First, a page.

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Giants continue hot stretch with win over Padres

Lost in the Giants’ stop-and-go offense, a constant stood strong.

Angel Pagan has been quietly putting together a .570 average with runners in scoring position.  On Monday night, Pagan’s two RBIs led the Giants to a 5-4 win over the Padres to open a three-game series.

[su_note note_color=”#f0dec8″ text_color=”#603813″ radius=”6″]This story has been updated with quotes and post-game material from the Giants clubhouse at AT&T Park.[/su_note]

Pagan went 3-for-4 on the night, striking first against a shaky Drew Pomeranz with a two-out RBI single to score Brandon Belt, who had walked and advanced to third on a passed ball and wild pitch.

He added one more in the fourth, cracking a juicy curveball to left to score Belt again. Pagan isn’t surprised at his success with runners in scoring position:

“My career numbers show, I’m over a .310 hitter with runners in scoring position. That shows that my approach changes, I’m more patient at the plate…every time there’s someone there I know I can contribute.” 

Pagan’s been a toy in Bruce Bochy‘s experiments this season; he’s been pushed to left field and plopped into the nine hole, most nights.

To Bochy’s surprise, he’s adapted and progressed better than expected. Especially considering his offseason knee surgery. He’s clutch, said Bochy:

“I’ll say it’s a little bit more than I expected with the knee procedure he had in the offseason. He’s a guy that I thought I might have to baby. He ended up being the last guy to get a day off.”

Odd that one of the most productive hitters is hitting ninth in the order. For Bochy, it’s become an ‘if it ain’t broke, don’t fix it’ type of situation:

“It’s working right now where he’s at…we’ll see how this goes, but I’m very much aware of how much he’s doing offensively. If we have to tweak it, we will.”

It was just last September that Madison Bumgarner nearly no-hit the Padres.

Melvin Upton Jr. came off the bench with two outs in the eighth and singled to end that.

That memory flashed briefly as Bumgarner burned quickly through the lineup through two, and ended abruptly in the third inning when Jemile Weeks sent a double just far enough into the lights for right fielder Hunter Pence to lose it, allowing it to fall for a double.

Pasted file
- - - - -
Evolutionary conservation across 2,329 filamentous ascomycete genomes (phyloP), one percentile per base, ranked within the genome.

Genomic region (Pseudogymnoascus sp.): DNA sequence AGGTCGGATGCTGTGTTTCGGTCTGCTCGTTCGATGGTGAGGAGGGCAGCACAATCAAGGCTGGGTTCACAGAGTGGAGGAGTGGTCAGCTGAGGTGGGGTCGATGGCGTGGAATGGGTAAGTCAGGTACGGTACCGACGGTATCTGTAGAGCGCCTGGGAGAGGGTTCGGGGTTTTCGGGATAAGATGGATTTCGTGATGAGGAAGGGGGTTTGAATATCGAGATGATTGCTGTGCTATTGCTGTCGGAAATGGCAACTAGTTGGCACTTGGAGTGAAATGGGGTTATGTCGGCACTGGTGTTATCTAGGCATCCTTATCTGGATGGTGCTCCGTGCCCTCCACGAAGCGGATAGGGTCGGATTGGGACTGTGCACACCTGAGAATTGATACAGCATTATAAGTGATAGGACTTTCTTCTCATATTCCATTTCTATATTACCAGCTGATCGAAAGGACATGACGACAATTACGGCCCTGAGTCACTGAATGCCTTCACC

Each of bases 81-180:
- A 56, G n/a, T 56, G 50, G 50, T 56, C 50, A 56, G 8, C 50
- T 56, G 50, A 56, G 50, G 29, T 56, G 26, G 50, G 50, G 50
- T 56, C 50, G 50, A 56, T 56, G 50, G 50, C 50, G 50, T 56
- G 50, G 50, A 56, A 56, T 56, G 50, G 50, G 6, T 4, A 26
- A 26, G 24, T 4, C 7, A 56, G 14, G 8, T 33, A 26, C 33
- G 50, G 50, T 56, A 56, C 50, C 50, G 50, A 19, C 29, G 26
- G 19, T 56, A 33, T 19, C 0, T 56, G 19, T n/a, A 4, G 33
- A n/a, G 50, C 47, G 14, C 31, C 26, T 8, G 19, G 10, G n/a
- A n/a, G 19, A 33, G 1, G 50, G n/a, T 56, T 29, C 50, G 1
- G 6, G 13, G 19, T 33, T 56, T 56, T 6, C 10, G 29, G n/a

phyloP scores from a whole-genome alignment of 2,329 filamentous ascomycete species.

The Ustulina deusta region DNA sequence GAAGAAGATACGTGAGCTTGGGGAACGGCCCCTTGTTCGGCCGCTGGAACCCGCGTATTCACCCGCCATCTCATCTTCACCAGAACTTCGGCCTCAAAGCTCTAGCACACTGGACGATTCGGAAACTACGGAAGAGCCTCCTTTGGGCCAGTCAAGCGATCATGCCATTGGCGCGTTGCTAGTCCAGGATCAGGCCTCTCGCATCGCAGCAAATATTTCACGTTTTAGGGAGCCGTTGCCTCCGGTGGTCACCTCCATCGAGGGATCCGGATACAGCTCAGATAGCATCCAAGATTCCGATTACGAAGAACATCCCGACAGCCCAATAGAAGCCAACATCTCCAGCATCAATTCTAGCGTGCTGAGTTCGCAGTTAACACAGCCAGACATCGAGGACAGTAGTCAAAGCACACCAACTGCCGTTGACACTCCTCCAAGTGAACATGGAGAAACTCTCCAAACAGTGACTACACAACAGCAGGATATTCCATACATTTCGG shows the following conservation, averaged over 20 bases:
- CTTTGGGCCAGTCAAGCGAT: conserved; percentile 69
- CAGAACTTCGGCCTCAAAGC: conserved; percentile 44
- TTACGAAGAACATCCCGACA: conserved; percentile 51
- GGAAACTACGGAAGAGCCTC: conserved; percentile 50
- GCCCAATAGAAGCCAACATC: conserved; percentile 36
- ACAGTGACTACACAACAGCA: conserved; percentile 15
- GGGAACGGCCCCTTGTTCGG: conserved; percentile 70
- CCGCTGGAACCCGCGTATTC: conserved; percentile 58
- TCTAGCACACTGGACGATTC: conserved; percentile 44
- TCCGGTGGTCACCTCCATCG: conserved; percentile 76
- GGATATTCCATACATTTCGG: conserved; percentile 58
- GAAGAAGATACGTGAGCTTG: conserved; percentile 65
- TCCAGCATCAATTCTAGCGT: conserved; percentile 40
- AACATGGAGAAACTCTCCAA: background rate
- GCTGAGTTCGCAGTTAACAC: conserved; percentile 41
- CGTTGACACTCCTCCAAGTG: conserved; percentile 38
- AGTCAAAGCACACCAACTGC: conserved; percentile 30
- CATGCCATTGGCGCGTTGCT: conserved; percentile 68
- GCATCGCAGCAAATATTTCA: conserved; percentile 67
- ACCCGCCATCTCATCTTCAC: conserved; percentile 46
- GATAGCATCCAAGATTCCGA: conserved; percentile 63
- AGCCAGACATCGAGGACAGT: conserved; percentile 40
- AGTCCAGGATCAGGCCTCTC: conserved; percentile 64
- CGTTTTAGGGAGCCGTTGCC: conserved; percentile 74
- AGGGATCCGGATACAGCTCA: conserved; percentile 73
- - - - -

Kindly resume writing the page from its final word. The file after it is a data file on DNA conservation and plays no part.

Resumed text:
That third inning marked one of very few Bumgarner trip-ups; Weeks eventually made it home on a Jon Jay RBI single. Bum escaped the inning fired up (or maybe angry?), after Denard Span robbed Matt Kemp of an extra-base hit at the wall and he got Upton looking.

Bumgarner had himself a night. He fanned nine batters through seven innings, and is now tied with Mets starter Noah Syndergaard at 38 strikeouts (second in the League).

A revival of power made all the difference in this one. Pence made up for his defensive blunder with a solo shot in the fourth, his second in consecutive games.

A ticked off Buster Posey, fueled by what he thought was a botched call strike, pulled a 3-2 hanger deep to his favorite part of the park to give the Giants what looked like a comfortable 5-2 lead.

But Bumgarner’s pitch count was mounting. He labored through the sixth inning, giving up a leadoff double to Kemp. Derek Norris doubled him home.

“After the sixth, (Bochy) could have taken me out. As far as pitch count goes it was borderline for some guys. I’m glad I was able to get back out there.”

Two outs and 114 pitches deep in the seventh, Bumgarner reluctantly surrendered his post to the bullpen after walking Jon Jay.

“Would have like to finish the inning for us, but wasn’t able to get in the zone there for Jay.”

And wouldn’t you know it, the Padres mounted a comeback. Kemp launched a leadoff double off Hunter Strickland and Upton singled and stole second to follow.

Alexei Ramirez worked a 3-2 count and an RBI single to cut the Giants’ lead to two.

Derek Law came in and gave up an RBI single to pinch hitter Brett Wallace to cut the lead to 5-4. The young bullpen has been hot and cold, thrust into the spotlight. Bochy said it’s best for these guys to get the experience in, even if it produces anxiety ridden games like these:

“Occasionally what happened tonight is going to happen. Strick has been really good, made a change there and it didn’t work out… I like the arms that we have there to get these match-ups.”

The bullpen squeaked by. Game on the line, Josh Osich finally came in and iced Jemile Weeks and Santiago Casilla ended the threat by striking out Jose Pirela.

Casilla came back into the ninth and struck out two to seal his 100th career save, becoming the sixth in club history to accomplish such a feat. Only Robb Nen, Rod Beck, Brian Wilson, Greg Minton and Gary Lavelle have successfully closed out games into triple digits.

Casilla is standing on relatively thin ice early on after blowing two of five save opportunities. Bumgarner assured that closers aren’t perfect. The moment is too valuable:

“He pitches in a spot where there naturally will be a lot of anxiety anyway, but we got all the confidence in the world for him. He’s nasty, he’s got command. Pretty much every time he comes through for us. There’s a hiccup here and there but you can say that about anybody, no one is going to be perfect.”

Did Casilla know he was going to get his 100th?


He kept the ball, too.

Shayna Rubin is SFBay’s San Francisco Giants beat writer. Follow @SFBay and @ShaynaRubin on Twitter and at for full coverage of Giants baseball.

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